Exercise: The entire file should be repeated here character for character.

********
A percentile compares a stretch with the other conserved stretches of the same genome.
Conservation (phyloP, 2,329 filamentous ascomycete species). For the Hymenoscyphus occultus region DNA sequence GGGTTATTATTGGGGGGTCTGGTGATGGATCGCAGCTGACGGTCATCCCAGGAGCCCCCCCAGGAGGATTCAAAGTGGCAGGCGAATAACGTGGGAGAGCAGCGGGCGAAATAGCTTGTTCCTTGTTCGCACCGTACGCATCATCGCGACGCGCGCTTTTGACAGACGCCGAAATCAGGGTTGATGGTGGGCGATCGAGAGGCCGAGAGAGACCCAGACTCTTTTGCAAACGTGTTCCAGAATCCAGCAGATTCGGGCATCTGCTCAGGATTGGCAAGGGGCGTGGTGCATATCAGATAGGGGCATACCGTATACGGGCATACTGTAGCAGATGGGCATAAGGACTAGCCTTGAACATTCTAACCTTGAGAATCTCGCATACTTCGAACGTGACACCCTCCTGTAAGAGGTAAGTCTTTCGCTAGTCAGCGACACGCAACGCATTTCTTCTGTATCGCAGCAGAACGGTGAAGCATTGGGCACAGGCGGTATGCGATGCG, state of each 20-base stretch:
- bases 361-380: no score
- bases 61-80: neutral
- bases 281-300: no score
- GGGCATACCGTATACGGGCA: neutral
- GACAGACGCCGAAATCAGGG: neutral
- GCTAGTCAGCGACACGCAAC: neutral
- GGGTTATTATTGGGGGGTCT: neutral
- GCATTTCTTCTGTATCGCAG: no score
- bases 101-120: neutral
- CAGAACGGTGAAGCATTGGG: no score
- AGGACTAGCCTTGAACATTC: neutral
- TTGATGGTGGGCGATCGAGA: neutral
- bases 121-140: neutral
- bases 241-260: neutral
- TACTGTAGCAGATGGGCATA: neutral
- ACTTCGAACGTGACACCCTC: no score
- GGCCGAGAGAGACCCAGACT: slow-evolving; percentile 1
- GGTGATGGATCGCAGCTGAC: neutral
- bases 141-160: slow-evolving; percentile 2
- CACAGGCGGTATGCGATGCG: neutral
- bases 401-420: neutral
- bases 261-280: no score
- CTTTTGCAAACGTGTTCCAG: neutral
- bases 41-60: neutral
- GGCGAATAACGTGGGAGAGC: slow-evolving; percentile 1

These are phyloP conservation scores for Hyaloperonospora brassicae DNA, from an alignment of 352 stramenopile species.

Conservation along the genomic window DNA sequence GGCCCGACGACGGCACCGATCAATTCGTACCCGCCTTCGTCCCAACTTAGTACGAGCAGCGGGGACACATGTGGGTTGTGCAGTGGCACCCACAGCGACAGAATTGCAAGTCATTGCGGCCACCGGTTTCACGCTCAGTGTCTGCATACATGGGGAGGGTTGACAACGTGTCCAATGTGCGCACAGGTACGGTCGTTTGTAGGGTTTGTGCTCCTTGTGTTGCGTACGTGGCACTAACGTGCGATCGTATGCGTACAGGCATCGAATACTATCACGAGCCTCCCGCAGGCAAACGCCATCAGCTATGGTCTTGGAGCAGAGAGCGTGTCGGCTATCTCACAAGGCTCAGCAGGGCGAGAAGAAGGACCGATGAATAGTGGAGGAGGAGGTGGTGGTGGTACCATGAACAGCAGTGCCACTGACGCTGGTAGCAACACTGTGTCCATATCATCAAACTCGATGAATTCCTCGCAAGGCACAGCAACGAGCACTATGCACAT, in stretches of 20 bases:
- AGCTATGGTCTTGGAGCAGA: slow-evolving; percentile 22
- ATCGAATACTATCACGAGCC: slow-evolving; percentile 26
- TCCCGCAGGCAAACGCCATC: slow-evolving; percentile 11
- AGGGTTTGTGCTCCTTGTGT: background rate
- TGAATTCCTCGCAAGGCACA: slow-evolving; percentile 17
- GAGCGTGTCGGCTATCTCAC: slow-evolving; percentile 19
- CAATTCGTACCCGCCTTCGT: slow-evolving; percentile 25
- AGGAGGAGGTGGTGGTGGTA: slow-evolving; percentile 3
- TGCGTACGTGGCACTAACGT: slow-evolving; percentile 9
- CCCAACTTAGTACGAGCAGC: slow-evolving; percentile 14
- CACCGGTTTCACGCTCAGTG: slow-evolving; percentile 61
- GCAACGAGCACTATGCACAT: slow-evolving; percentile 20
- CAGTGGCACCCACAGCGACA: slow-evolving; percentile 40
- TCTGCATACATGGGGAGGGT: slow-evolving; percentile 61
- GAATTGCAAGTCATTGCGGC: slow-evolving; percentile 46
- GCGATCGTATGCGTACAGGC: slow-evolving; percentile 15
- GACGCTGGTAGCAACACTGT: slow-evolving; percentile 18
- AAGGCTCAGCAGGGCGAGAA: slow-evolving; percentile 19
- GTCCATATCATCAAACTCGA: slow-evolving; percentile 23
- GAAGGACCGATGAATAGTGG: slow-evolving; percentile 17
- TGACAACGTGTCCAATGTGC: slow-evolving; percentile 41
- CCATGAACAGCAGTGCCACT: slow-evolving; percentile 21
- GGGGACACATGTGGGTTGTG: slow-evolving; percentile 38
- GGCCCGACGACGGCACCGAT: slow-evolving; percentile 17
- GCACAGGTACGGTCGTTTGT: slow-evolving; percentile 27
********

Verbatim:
A percentile compares a stretch with the other conserved stretches of the same genome.
Conservation (phyloP, 2,329 filamentous ascomycete species). For the Hymenoscyphus occultus region DNA sequence GGGTTATTATTGGGGGGTCTGGTGATGGATCGCAGCTGACGGTCATCCCAGGAGCCCCCCCAGGAGGATTCAAAGTGGCAGGCGAATAACGTGGGAGAGCAGCGGGCGAAATAGCTTGTTCCTTGTTCGCACCGTACGCATCATCGCGACGCGCGCTTTTGACAGACGCCGAAATCAGGGTTGATGGTGGGCGATCGAGAGGCCGAGAGAGACCCAGACTCTTTTGCAAACGTGTTCCAGAATCCAGCAGATTCGGGCATCTGCTCAGGATTGGCAAGGGGCGTGGTGCATATCAGATAGGGGCATACCGTATACGGGCATACTGTAGCAGATGGGCATAAGGACTAGCCTTGAACATTCTAACCTTGAGAATCTCGCATACTTCGAACGTGACACCCTCCTGTAAGAGGTAAGTCTTTCGCTAGTCAGCGACACGCAACGCATTTCTTCTGTATCGCAGCAGAACGGTGAAGCATTGGGCACAGGCGGTATGCGATGCG, state of each 20-base stretch:
- bases 361-380: no score
- bases 61-80: neutral
- bases 281-300: no score
- GGGCATACCGTATACGGGCA: neutral
- GACAGACGCCGAAATCAGGG: neutral
- GCTAGTCAGCGACACGCAAC: neutral
- GGGTTATTATTGGGGGGTCT: neutral
- GCATTTCTTCTGTATCGCAG: no score
- bases 101-120: neutral
- CAGAACGGTGAAGCATTGGG: no score
- AGGACTAGCCTTGAACATTC: neutral
- TTGATGGTGGGCGATCGAGA: neutral
- bases 121-140: neutral
- bases 241-260: neutral
- TACTGTAGCAGATGGGCATA: neutral
- ACTTCGAACGTGACACCCTC: no score
- GGCCGAGAGAGACCCAGACT: slow-evolving; percentile 1
- GGTGATGGATCGCAGCTGAC: neutral
- bases 141-160: slow-evolving; percentile 2
- CACAGGCGGTATGCGATGCG: neutral
- bases 401-420: neutral
- bases 261-280: no score
- CTTTTGCAAACGTGTTCCAG: neutral
- bases 41-60: neutral
- GGCGAATAACGTGGGAGAGC: slow-evolving; percentile 1

These are phyloP conservation scores for Hyaloperonospora brassicae DNA, from an alignment of 352 stramenopile species.

Conservation along the genomic window DNA sequence GGCCCGACGACGGCACCGATCAATTCGTACCCGCCTTCGTCCCAACTTAGTACGAGCAGCGGGGACACATGTGGGTTGTGCAGTGGCACCCACAGCGACAGAATTGCAAGTCATTGCGGCCACCGGTTTCACGCTCAGTGTCTGCATACATGGGGAGGGTTGACAACGTGTCCAATGTGCGCACAGGTACGGTCGTTTGTAGGGTTTGTGCTCCTTGTGTTGCGTACGTGGCACTAACGTGCGATCGTATGCGTACAGGCATCGAATACTATCACGAGCCTCCCGCAGGCAAACGCCATCAGCTATGGTCTTGGAGCAGAGAGCGTGTCGGCTATCTCACAAGGCTCAGCAGGGCGAGAAGAAGGACCGATGAATAGTGGAGGAGGAGGTGGTGGTGGTACCATGAACAGCAGTGCCACTGACGCTGGTAGCAACACTGTGTCCATATCATCAAACTCGATGAATTCCTCGCAAGGCACAGCAACGAGCACTATGCACAT, in stretches of 20 bases:
- AGCTATGGTCTTGGAGCAGA: slow-evolving; percentile 22
- ATCGAATACTATCACGAGCC: slow-evolving; percentile 26
- TCCCGCAGGCAAACGCCATC: slow-evolving; percentile 11
- AGGGTTTGTGCTCCTTGTGT: background rate
- TGAATTCCTCGCAAGGCACA: slow-evolving; percentile 17
- GAGCGTGTCGGCTATCTCAC: slow-evolving; percentile 19
- CAATTCGTACCCGCCTTCGT: slow-evolving; percentile 25
- AGGAGGAGGTGGTGGTGGTA: slow-evolving; percentile 3
- TGCGTACGTGGCACTAACGT: slow-evolving; percentile 9
- CCCAACTTAGTACGAGCAGC: slow-evolving; percentile 14
- CACCGGTTTCACGCTCAGTG: slow-evolving; percentile 61
- GCAACGAGCACTATGCACAT: slow-evolving; percentile 20
- CAGTGGCACCCACAGCGACA: slow-evolving; percentile 40
- TCTGCATACATGGGGAGGGT: slow-evolving; percentile 61
- GAATTGCAAGTCATTGCGGC: slow-evolving; percentile 46
- GCGATCGTATGCGTACAGGC: slow-evolving; percentile 15
- GACGCTGGTAGCAACACTGT: slow-evolving; percentile 18
- AAGGCTCAGCAGGGCGAGAA: slow-evolving; percentile 19
- GTCCATATCATCAAACTCGA: slow-evolving; percentile 23
- GAAGGACCGATGAATAGTGG: slow-evolving; percentile 17
- TGACAACGTGTCCAATGTGC: slow-evolving; percentile 41
- CCATGAACAGCAGTGCCACT: slow-evolving; percentile 21
- GGGGACACATGTGGGTTGTG: slow-evolving; percentile 38
- GGCCCGACGACGGCACCGAT: slow-evolving; percentile 17
- GCACAGGTACGGTCGTTTGT: slow-evolving; percentile 27